C-16. A K-27 followed and, since then, a steady stream of scratchbuilt rolling stock has come from his workbench. Over the last 19 years, he has built about 30 locomotives and countless cars.
Today, a few of his original LGB cars remain, but most rolling stock is scratchbuilt to Barry’s high standards. Because he usually needs multiples of everything, he takes molds from his scratchbuilt parts and replicates them by casting. Barry’s philosophy sounds simple: “If I can purchase it, then I will do that and put a kit together. If I can’t, I will scratchbuild it.” In practice, however, this means that almost everything on his layout is scratchbuilt, with the exception of the above-mentioned LGB cars and a few water towers from Piko and Pola. Barry built most of his buildings, including the impressive roundhouse in Durango, as well as the coaling tower, mine, oil racks, and other lineside industries. Some models, such as the stock pens, were built by Barry’s friends.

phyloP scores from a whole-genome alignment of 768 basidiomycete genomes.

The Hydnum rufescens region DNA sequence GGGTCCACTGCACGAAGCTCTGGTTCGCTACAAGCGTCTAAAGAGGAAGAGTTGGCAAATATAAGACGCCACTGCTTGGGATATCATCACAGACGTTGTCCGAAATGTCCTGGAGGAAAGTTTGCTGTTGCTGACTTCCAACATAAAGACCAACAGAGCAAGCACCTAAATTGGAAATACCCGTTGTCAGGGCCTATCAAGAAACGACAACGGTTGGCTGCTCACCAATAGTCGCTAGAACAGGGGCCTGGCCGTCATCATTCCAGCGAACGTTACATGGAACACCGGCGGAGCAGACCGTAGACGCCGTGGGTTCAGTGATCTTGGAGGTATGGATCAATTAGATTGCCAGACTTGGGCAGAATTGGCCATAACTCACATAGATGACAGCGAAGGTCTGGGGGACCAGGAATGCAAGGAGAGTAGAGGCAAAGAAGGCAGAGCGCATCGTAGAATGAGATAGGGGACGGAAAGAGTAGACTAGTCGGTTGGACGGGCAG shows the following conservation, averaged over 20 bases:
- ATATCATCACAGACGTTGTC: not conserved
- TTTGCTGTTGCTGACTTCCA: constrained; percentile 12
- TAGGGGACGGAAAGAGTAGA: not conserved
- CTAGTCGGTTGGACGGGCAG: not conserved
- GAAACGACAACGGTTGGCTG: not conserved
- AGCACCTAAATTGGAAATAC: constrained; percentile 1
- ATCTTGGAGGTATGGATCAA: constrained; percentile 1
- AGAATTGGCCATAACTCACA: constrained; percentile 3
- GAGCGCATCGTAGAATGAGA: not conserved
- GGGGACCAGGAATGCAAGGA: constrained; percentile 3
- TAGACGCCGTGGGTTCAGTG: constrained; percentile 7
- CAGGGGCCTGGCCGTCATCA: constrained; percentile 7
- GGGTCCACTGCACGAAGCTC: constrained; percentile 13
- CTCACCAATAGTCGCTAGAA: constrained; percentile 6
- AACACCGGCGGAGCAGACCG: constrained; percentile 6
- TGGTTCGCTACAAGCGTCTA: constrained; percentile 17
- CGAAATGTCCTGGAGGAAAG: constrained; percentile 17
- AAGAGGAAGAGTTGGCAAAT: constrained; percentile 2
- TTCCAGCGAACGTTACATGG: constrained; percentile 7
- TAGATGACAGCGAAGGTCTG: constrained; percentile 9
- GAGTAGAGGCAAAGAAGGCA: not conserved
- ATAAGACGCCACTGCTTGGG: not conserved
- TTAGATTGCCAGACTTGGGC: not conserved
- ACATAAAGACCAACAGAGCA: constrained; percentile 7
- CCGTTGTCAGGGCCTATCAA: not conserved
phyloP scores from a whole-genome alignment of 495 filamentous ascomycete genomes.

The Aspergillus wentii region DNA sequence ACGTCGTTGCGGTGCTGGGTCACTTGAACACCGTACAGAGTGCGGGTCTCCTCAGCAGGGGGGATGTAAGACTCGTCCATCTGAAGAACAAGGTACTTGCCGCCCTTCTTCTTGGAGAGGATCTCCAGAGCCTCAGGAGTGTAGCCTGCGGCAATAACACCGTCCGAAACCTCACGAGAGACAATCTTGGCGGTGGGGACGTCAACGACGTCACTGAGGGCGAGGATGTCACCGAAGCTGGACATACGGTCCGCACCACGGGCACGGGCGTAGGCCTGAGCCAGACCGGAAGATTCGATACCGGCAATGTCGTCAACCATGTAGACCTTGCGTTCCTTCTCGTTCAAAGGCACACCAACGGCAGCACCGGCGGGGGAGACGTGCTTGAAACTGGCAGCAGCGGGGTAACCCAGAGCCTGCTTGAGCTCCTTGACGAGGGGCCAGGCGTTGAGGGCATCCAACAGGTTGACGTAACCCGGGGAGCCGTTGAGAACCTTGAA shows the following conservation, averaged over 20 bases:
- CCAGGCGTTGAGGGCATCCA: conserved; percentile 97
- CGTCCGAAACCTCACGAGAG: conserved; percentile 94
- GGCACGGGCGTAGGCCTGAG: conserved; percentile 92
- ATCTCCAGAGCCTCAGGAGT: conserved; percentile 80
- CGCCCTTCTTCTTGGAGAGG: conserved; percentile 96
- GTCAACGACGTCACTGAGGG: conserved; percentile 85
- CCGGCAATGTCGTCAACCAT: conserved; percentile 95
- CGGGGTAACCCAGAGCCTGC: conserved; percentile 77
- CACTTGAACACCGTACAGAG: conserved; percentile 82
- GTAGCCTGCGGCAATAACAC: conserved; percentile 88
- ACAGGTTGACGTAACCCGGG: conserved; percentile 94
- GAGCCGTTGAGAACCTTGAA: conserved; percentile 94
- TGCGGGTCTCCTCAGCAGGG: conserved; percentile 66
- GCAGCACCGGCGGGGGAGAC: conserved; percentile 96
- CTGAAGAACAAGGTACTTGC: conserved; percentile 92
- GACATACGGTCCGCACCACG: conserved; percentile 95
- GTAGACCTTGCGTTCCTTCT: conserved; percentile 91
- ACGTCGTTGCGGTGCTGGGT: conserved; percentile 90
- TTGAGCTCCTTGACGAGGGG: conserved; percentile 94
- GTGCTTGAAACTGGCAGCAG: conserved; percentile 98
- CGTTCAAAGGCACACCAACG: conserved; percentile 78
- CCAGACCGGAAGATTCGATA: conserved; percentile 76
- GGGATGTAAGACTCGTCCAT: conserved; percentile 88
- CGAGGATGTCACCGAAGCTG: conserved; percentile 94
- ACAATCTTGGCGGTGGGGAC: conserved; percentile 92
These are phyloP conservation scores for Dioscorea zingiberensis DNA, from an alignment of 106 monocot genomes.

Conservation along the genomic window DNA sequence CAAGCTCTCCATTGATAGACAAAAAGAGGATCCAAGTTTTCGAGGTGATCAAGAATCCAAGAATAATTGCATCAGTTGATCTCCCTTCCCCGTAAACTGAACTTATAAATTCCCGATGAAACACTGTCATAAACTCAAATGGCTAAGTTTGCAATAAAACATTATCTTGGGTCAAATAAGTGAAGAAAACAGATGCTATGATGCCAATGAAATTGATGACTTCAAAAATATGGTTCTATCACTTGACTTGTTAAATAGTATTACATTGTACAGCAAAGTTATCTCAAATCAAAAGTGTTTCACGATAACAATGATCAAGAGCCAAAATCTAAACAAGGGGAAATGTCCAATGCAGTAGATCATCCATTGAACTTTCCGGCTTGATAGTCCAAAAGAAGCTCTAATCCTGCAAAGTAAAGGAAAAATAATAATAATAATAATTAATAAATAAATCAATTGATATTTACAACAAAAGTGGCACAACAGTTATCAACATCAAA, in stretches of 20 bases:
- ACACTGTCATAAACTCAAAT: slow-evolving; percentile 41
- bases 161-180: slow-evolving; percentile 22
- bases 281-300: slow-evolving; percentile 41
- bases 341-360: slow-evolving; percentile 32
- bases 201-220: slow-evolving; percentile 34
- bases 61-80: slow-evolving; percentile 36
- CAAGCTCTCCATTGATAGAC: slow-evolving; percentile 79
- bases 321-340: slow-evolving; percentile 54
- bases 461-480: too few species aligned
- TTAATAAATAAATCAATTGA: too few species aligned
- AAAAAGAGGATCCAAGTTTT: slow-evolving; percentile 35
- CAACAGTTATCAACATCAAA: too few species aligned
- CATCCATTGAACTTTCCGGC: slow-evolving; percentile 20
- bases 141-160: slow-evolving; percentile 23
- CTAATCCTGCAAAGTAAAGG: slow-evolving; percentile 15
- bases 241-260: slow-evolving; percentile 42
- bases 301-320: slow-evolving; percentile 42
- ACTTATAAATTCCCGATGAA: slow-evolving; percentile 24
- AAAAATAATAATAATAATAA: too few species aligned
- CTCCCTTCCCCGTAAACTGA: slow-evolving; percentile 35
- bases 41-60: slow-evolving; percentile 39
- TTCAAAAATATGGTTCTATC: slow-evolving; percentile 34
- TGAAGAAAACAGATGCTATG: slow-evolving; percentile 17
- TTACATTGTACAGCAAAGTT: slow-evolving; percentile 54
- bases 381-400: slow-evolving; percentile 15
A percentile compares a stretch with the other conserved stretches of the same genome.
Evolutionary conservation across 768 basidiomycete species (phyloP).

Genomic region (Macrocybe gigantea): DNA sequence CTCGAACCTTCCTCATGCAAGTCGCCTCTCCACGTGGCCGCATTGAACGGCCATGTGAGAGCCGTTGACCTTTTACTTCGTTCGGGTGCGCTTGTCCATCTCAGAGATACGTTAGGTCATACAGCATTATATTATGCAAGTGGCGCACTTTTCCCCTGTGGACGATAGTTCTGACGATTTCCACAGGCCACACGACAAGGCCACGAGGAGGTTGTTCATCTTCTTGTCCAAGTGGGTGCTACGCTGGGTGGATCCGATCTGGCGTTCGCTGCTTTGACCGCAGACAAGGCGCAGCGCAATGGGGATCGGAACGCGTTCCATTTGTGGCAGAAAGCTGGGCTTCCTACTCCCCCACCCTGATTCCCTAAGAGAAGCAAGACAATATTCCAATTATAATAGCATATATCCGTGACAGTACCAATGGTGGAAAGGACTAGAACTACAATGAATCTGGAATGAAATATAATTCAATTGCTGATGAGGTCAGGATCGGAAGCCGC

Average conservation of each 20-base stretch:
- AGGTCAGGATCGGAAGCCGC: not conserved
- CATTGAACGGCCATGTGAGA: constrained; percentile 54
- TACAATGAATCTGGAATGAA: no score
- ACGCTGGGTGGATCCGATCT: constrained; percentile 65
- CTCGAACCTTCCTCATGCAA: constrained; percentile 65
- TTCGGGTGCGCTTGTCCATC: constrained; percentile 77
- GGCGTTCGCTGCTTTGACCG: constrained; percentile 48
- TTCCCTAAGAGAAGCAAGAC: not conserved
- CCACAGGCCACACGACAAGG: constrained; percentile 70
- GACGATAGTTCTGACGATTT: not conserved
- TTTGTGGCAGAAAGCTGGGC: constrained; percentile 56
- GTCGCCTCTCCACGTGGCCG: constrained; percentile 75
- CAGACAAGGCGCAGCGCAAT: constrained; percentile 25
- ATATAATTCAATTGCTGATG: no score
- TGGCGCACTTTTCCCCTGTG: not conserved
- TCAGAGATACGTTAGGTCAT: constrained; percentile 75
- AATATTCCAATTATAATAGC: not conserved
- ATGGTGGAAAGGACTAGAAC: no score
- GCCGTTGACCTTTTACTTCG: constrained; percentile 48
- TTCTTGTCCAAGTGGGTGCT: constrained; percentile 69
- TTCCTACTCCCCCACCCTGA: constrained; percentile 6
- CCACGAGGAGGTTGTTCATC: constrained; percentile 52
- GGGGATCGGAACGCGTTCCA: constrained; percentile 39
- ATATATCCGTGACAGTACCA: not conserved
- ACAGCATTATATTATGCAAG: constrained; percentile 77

A rare 1:20.3-scale intruder on a 1:22.5 layout, this Accucraft Galloping Goose passes below the Ophir Mine.
Christopher Zider
Barry is especially proud of his bridges: “I love bridges. Bridges take you from one section of the layout to another. A bridge is a transition as well as a way of getting tracks over another line. The Lobato Bridge is probably the model of which I am most proud. I went to the real bridge in Chama, New Mexico, crawled around with a tape measure, measured the thing completely, then built it to scale.” Trains cross 17 feet above the foyer below on this 14-foot-long bridge. The individual bents are up to four feet high, and even the biggest locomotives of the D&RGW, the K-36 and K-37, look small on this immense structure.